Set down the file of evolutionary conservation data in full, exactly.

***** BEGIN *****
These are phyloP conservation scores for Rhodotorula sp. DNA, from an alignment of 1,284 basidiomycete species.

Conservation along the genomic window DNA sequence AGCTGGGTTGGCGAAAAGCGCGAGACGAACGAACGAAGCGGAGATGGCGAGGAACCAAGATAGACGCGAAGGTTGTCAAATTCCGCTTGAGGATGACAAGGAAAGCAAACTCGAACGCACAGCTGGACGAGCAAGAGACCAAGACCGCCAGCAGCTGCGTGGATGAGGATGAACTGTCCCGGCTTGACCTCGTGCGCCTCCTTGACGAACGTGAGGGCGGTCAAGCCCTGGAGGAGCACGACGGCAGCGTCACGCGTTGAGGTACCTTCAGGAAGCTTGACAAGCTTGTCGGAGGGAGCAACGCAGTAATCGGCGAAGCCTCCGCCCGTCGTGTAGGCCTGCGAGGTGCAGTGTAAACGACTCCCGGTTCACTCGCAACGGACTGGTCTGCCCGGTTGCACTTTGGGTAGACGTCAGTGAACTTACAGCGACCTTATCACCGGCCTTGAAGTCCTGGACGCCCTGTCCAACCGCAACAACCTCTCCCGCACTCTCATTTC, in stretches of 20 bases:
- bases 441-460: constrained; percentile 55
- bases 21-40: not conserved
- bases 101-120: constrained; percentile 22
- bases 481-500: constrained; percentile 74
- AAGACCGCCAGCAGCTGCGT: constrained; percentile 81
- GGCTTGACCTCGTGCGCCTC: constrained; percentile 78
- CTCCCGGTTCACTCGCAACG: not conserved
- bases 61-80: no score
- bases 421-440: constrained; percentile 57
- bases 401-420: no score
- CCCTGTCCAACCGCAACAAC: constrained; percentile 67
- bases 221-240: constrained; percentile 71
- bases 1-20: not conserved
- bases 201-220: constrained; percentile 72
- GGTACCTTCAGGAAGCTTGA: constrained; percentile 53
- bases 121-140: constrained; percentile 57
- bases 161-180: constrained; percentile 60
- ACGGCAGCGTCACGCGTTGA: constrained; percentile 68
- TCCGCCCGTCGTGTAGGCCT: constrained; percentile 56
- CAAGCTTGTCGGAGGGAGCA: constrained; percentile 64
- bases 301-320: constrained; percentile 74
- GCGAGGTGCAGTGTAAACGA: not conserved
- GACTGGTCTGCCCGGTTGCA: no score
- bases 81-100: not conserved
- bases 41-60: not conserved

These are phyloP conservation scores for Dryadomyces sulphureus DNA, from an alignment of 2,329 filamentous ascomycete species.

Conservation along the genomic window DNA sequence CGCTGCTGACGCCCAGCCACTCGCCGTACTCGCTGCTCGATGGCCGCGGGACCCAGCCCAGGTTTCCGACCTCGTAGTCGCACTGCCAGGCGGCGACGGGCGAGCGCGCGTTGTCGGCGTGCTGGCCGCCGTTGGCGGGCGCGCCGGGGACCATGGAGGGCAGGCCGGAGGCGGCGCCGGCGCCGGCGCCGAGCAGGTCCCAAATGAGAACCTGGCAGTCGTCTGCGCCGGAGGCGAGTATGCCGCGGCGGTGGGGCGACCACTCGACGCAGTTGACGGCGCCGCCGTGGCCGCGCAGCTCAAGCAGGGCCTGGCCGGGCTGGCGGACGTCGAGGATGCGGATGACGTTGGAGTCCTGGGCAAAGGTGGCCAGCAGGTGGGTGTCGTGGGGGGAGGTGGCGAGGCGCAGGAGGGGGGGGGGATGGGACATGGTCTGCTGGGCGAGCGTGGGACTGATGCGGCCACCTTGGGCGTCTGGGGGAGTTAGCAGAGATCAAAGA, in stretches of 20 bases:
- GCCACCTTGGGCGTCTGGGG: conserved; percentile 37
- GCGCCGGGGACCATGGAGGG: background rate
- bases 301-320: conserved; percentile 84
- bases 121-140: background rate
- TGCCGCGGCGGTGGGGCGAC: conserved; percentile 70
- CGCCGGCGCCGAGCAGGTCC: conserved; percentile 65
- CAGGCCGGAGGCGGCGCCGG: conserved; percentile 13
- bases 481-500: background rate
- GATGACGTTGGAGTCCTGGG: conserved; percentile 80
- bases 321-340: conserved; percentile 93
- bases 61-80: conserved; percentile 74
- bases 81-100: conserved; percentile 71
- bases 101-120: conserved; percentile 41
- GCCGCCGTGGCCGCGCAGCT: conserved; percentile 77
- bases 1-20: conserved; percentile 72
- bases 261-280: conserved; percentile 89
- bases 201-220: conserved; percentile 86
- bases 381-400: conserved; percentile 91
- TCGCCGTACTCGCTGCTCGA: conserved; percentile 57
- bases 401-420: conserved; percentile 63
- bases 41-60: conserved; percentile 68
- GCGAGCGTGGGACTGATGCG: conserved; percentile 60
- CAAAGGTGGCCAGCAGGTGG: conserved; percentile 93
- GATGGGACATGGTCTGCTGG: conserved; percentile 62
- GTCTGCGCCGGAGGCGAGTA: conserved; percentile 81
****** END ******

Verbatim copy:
These are phyloP conservation scores for Rhodotorula sp. DNA, from an alignment of 1,284 basidiomycete species.

Conservation along the genomic window DNA sequence AGCTGGGTTGGCGAAAAGCGCGAGACGAACGAACGAAGCGGAGATGGCGAGGAACCAAGATAGACGCGAAGGTTGTCAAATTCCGCTTGAGGATGACAAGGAAAGCAAACTCGAACGCACAGCTGGACGAGCAAGAGACCAAGACCGCCAGCAGCTGCGTGGATGAGGATGAACTGTCCCGGCTTGACCTCGTGCGCCTCCTTGACGAACGTGAGGGCGGTCAAGCCCTGGAGGAGCACGACGGCAGCGTCACGCGTTGAGGTACCTTCAGGAAGCTTGACAAGCTTGTCGGAGGGAGCAACGCAGTAATCGGCGAAGCCTCCGCCCGTCGTGTAGGCCTGCGAGGTGCAGTGTAAACGACTCCCGGTTCACTCGCAACGGACTGGTCTGCCCGGTTGCACTTTGGGTAGACGTCAGTGAACTTACAGCGACCTTATCACCGGCCTTGAAGTCCTGGACGCCCTGTCCAACCGCAACAACCTCTCCCGCACTCTCATTTC, in stretches of 20 bases:
- bases 441-460: constrained; percentile 55
- bases 21-40: not conserved
- bases 101-120: constrained; percentile 22
- bases 481-500: constrained; percentile 74
- AAGACCGCCAGCAGCTGCGT: constrained; percentile 81
- GGCTTGACCTCGTGCGCCTC: constrained; percentile 78
- CTCCCGGTTCACTCGCAACG: not conserved
- bases 61-80: no score
- bases 421-440: constrained; percentile 57
- bases 401-420: no score
- CCCTGTCCAACCGCAACAAC: constrained; percentile 67
- bases 221-240: constrained; percentile 71
- bases 1-20: not conserved
- bases 201-220: constrained; percentile 72
- GGTACCTTCAGGAAGCTTGA: constrained; percentile 53
- bases 121-140: constrained; percentile 57
- bases 161-180: constrained; percentile 60
- ACGGCAGCGTCACGCGTTGA: constrained; percentile 68
- TCCGCCCGTCGTGTAGGCCT: constrained; percentile 56
- CAAGCTTGTCGGAGGGAGCA: constrained; percentile 64
- bases 301-320: constrained; percentile 74
- GCGAGGTGCAGTGTAAACGA: not conserved
- GACTGGTCTGCCCGGTTGCA: no score
- bases 81-100: not conserved
- bases 41-60: not conserved

These are phyloP conservation scores for Dryadomyces sulphureus DNA, from an alignment of 2,329 filamentous ascomycete species.

Conservation along the genomic window DNA sequence CGCTGCTGACGCCCAGCCACTCGCCGTACTCGCTGCTCGATGGCCGCGGGACCCAGCCCAGGTTTCCGACCTCGTAGTCGCACTGCCAGGCGGCGACGGGCGAGCGCGCGTTGTCGGCGTGCTGGCCGCCGTTGGCGGGCGCGCCGGGGACCATGGAGGGCAGGCCGGAGGCGGCGCCGGCGCCGGCGCCGAGCAGGTCCCAAATGAGAACCTGGCAGTCGTCTGCGCCGGAGGCGAGTATGCCGCGGCGGTGGGGCGACCACTCGACGCAGTTGACGGCGCCGCCGTGGCCGCGCAGCTCAAGCAGGGCCTGGCCGGGCTGGCGGACGTCGAGGATGCGGATGACGTTGGAGTCCTGGGCAAAGGTGGCCAGCAGGTGGGTGTCGTGGGGGGAGGTGGCGAGGCGCAGGAGGGGGGGGGGATGGGACATGGTCTGCTGGGCGAGCGTGGGACTGATGCGGCCACCTTGGGCGTCTGGGGGAGTTAGCAGAGATCAAAGA, in stretches of 20 bases:
- GCCACCTTGGGCGTCTGGGG: conserved; percentile 37
- GCGCCGGGGACCATGGAGGG: background rate
- bases 301-320: conserved; percentile 84
- bases 121-140: background rate
- TGCCGCGGCGGTGGGGCGAC: conserved; percentile 70
- CGCCGGCGCCGAGCAGGTCC: conserved; percentile 65
- CAGGCCGGAGGCGGCGCCGG: conserved; percentile 13
- bases 481-500: background rate
- GATGACGTTGGAGTCCTGGG: conserved; percentile 80
- bases 321-340: conserved; percentile 93
- bases 61-80: conserved; percentile 74
- bases 81-100: conserved; percentile 71
- bases 101-120: conserved; percentile 41
- GCCGCCGTGGCCGCGCAGCT: conserved; percentile 77
- bases 1-20: conserved; percentile 72
- bases 261-280: conserved; percentile 89
- bases 201-220: conserved; percentile 86
- bases 381-400: conserved; percentile 91
- TCGCCGTACTCGCTGCTCGA: conserved; percentile 57
- bases 401-420: conserved; percentile 63
- bases 41-60: conserved; percentile 68
- GCGAGCGTGGGACTGATGCG: conserved; percentile 60
- CAAAGGTGGCCAGCAGGTGG: conserved; percentile 93
- GATGGGACATGGTCTGCTGG: conserved; percentile 62
- GTCTGCGCCGGAGGCGAGTA: conserved; percentile 81